Then there are the wonkish types whom fair-access laws are designed to serve. They want to see their neighbors argue at school board meetings. They yearn to watch the town council give tax breaks to the local developer. They might need a warning about hazardous weather or helpful information about AIDS prevention.

In the year since it launched U-verse in Illinois, AT&T has scrambled to convince everyone that the service complies with state and federal laws. The company spokesman I talked to kept boasting that U-verse offers "enhancements" to normal cable fare—enabling viewers to see town hall meetings from towns they don't even live in, for example.

Now community groups and pesky reporters aren't the only ones asking questions. Illinois Atty. Gen. Lisa Madigan has launched an investigation of the complaints. And the Federal Communications Commission is reviewing a petition, issued last week, in which a coalition of thousands of towns, schools and community groups demanded a ruling declaring AT&T in violation of rules about fair treatment of public programming.

Some communities have taken matters into their own hands. Glenview, Mt. Prospect, Geneva, Aurora, Hoffman Estates, Wheaton and a handful more have refused to beam programming to U-verse at all. My town, Evanston, is one holdout.

"For every municipality that says, 'OK, we're going to put up with this,' AT&T can say, 'See, they're satisfied. This service is great,' " said Howard Kleinstein, cable production coordinator for Mt. Prospect. "It allows them to continue their bad behavior."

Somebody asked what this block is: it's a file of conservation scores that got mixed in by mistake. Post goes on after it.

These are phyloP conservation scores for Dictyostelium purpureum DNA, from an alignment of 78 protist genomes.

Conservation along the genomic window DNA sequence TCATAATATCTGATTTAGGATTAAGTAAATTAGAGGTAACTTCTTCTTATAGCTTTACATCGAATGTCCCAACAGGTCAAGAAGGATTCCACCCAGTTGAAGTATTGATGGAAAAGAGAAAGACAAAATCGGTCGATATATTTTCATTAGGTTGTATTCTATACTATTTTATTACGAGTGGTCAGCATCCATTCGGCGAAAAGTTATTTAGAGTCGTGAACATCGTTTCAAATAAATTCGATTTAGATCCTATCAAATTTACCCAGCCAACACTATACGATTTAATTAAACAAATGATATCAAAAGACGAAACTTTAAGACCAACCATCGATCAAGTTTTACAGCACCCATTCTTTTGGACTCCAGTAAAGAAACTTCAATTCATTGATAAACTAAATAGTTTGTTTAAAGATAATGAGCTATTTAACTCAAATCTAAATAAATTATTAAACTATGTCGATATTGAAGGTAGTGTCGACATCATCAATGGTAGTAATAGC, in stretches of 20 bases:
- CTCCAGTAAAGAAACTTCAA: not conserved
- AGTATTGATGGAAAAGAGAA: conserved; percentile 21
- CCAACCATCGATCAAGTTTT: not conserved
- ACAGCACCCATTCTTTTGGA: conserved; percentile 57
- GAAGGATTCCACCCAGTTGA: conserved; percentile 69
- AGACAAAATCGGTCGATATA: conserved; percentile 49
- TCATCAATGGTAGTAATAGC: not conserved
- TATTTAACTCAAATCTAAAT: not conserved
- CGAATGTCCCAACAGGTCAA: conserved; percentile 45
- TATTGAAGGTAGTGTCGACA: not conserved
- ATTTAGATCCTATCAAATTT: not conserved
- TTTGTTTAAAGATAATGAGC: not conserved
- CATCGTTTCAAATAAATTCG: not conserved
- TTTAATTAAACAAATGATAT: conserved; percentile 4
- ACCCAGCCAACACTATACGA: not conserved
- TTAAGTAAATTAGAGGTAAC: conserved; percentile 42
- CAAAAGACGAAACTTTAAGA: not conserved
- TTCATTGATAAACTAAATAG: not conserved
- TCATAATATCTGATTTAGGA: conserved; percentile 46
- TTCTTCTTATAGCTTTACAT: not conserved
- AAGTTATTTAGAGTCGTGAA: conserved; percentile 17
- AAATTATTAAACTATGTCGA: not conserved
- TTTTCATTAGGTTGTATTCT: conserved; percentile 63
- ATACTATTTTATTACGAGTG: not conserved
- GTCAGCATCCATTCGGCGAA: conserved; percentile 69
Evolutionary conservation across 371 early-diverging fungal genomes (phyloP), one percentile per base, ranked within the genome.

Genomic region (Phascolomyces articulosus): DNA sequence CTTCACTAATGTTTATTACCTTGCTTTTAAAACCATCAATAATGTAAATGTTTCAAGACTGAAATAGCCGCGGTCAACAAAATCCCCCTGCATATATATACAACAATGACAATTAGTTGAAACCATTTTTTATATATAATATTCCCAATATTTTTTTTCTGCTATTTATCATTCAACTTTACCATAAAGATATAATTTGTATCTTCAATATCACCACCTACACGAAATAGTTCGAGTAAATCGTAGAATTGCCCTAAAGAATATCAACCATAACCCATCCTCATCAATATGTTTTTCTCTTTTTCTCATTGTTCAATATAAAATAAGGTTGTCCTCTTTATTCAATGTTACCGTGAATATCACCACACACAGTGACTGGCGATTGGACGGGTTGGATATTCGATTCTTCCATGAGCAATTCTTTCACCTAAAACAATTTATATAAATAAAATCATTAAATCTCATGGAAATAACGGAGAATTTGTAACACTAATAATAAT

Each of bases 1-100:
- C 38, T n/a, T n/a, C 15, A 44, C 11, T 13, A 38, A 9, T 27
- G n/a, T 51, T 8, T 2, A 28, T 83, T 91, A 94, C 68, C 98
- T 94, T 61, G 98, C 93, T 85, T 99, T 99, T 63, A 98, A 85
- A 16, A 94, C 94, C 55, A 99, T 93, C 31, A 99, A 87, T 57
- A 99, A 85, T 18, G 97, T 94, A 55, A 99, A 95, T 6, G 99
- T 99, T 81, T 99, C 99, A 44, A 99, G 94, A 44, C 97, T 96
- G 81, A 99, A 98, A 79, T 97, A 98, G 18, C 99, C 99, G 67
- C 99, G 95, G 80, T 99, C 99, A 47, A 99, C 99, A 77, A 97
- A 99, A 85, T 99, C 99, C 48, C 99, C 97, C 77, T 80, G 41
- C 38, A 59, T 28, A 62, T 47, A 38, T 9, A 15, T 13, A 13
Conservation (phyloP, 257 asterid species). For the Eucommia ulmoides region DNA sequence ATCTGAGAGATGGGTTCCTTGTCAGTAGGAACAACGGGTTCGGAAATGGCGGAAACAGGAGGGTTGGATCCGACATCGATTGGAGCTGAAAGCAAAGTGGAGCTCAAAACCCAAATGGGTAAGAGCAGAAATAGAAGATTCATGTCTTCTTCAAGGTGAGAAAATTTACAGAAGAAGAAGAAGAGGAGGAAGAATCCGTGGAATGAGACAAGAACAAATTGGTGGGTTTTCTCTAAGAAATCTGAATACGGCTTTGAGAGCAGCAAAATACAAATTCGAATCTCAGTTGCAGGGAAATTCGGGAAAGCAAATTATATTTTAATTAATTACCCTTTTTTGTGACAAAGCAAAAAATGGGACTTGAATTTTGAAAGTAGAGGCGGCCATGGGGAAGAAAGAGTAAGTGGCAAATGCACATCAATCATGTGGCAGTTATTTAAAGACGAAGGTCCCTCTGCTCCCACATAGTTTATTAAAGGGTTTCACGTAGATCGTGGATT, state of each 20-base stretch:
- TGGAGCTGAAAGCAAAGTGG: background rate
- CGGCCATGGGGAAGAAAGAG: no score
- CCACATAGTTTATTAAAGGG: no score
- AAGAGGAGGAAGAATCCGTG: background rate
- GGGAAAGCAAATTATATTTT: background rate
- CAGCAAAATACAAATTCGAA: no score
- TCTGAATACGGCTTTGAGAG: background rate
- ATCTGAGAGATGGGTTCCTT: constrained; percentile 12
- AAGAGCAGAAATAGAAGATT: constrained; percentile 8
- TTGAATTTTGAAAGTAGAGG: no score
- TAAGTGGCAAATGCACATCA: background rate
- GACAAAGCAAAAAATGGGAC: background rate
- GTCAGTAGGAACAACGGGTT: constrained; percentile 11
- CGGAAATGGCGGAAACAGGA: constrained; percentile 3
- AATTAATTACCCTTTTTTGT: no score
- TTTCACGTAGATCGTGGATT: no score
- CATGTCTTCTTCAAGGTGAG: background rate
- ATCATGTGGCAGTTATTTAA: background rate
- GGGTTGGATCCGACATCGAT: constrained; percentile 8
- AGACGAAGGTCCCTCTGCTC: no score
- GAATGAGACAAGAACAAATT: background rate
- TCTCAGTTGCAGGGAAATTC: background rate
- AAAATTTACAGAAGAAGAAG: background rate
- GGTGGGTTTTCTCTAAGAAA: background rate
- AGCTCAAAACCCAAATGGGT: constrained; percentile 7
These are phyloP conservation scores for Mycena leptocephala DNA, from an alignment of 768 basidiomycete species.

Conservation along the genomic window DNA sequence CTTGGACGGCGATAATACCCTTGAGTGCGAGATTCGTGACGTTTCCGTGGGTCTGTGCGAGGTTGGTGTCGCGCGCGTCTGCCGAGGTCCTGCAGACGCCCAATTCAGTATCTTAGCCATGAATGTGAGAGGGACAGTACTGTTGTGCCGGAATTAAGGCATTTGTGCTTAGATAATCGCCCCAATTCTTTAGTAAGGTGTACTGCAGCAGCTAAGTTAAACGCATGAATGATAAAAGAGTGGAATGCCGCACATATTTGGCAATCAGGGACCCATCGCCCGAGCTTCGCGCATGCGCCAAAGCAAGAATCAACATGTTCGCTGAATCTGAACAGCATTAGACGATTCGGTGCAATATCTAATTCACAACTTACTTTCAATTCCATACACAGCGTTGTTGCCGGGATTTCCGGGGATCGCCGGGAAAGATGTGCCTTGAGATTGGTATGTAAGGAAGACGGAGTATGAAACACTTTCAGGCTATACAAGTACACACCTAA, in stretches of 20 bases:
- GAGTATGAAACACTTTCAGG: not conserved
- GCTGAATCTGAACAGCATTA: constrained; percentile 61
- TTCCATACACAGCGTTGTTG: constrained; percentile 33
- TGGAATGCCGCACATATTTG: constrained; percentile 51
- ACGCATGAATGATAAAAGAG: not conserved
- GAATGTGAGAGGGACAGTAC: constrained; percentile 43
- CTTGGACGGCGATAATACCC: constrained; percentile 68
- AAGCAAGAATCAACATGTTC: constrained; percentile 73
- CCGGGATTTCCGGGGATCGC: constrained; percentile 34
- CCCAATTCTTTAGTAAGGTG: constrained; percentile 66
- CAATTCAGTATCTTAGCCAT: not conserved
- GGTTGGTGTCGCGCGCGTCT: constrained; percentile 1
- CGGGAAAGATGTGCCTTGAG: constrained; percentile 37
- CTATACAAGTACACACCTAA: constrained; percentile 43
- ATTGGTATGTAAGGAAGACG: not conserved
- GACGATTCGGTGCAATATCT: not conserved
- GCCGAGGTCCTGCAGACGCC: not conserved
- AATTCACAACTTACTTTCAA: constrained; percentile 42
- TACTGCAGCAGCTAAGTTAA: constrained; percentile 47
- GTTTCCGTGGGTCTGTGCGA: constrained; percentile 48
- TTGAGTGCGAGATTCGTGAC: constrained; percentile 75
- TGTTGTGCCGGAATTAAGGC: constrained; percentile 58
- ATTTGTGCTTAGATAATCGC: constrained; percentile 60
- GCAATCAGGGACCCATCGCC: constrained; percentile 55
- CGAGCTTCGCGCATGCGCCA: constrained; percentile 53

Public TV may seem a minor concern at a time of a global economic crisis, when Illinois' new governor is sorting out the state's unique troubles, when citizens can barely keep track of which Obama Cabinet members paid all their taxes and which did not.

But public programming is vital. And any company that can deliver 320 commercial channels over a phone line can get community programming to subscribers on equal footing.

That was the commitment AT&T made when it launched U-verse in Illinois and other states. That's the promise AT&T should keep.

Monday, February 2, 2009


WASHINGTON, D.C. (January 30, 2009) - Community media groups joined with a nationwide coalition of municipalities and regional organizations today in filing a Petition for Declaratory Ruling with the Federal Communications Commission (FCC) charging that telecom giant AT&T discriminates against local public channels with its U-verse cable TV system.
"Relegating local, non-profit media channels to second-class status is a disservice to the public and violates both the spirit and letter of the law," said Helen Soule, Executive Director of the Alliance for Community Media (ACM), which represents local Public, Educational and Government (PEG) channels nationwide.
"AT&T's treatment of PEG channels is inferior in virtually every way that matters to a viewer, preventing the public's ability to easily access safety alerts, health information, town hall meetings, educational and other local programming," added Soule.